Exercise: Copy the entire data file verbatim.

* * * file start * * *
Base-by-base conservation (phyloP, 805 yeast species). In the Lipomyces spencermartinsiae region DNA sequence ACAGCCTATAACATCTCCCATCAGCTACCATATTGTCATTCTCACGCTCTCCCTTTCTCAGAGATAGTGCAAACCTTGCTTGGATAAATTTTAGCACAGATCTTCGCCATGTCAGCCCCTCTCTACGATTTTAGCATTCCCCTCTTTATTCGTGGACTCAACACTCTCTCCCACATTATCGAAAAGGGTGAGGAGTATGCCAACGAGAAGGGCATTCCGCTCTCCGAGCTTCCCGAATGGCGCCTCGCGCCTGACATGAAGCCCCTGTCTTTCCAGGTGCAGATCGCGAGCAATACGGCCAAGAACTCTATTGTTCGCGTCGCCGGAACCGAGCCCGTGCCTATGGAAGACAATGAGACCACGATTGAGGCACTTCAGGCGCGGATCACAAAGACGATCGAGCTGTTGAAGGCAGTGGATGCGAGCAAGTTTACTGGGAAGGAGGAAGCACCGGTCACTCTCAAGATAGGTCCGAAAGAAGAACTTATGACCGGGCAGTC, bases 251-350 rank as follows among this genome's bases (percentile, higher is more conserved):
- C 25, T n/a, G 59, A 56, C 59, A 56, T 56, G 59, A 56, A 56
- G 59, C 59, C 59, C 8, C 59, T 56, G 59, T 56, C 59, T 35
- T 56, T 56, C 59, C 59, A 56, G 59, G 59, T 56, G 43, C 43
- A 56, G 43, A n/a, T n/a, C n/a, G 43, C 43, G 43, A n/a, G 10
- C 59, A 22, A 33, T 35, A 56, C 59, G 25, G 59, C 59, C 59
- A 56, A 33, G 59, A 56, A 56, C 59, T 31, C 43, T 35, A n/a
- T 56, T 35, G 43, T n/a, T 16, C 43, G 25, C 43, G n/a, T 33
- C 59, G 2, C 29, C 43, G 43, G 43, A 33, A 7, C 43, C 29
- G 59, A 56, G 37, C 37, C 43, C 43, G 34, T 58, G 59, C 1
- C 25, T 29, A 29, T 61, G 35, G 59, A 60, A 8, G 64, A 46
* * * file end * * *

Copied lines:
Base-by-base conservation (phyloP, 805 yeast species). In the Lipomyces spencermartinsiae region DNA sequence ACAGCCTATAACATCTCCCATCAGCTACCATATTGTCATTCTCACGCTCTCCCTTTCTCAGAGATAGTGCAAACCTTGCTTGGATAAATTTTAGCACAGATCTTCGCCATGTCAGCCCCTCTCTACGATTTTAGCATTCCCCTCTTTATTCGTGGACTCAACACTCTCTCCCACATTATCGAAAAGGGTGAGGAGTATGCCAACGAGAAGGGCATTCCGCTCTCCGAGCTTCCCGAATGGCGCCTCGCGCCTGACATGAAGCCCCTGTCTTTCCAGGTGCAGATCGCGAGCAATACGGCCAAGAACTCTATTGTTCGCGTCGCCGGAACCGAGCCCGTGCCTATGGAAGACAATGAGACCACGATTGAGGCACTTCAGGCGCGGATCACAAAGACGATCGAGCTGTTGAAGGCAGTGGATGCGAGCAAGTTTACTGGGAAGGAGGAAGCACCGGTCACTCTCAAGATAGGTCCGAAAGAAGAACTTATGACCGGGCAGTC, bases 251-350 rank as follows among this genome's bases (percentile, higher is more conserved):
- C 25, T n/a, G 59, A 56, C 59, A 56, T 56, G 59, A 56, A 56
- G 59, C 59, C 59, C 8, C 59, T 56, G 59, T 56, C 59, T 35
- T 56, T 56, C 59, C 59, A 56, G 59, G 59, T 56, G 43, C 43
- A 56, G 43, A n/a, T n/a, C n/a, G 43, C 43, G 43, A n/a, G 10
- C 59, A 22, A 33, T 35, A 56, C 59, G 25, G 59, C 59, C 59
- A 56, A 33, G 59, A 56, A 56, C 59, T 31, C 43, T 35, A n/a
- T 56, T 35, G 43, T n/a, T 16, C 43, G 25, C 43, G n/a, T 33
- C 59, G 2, C 29, C 43, G 43, G 43, A 33, A 7, C 43, C 29
- G 59, A 56, G 37, C 37, C 43, C 43, G 34, T 58, G 59, C 1
- C 25, T 29, A 29, T 61, G 35, G 59, A 60, A 8, G 64, A 46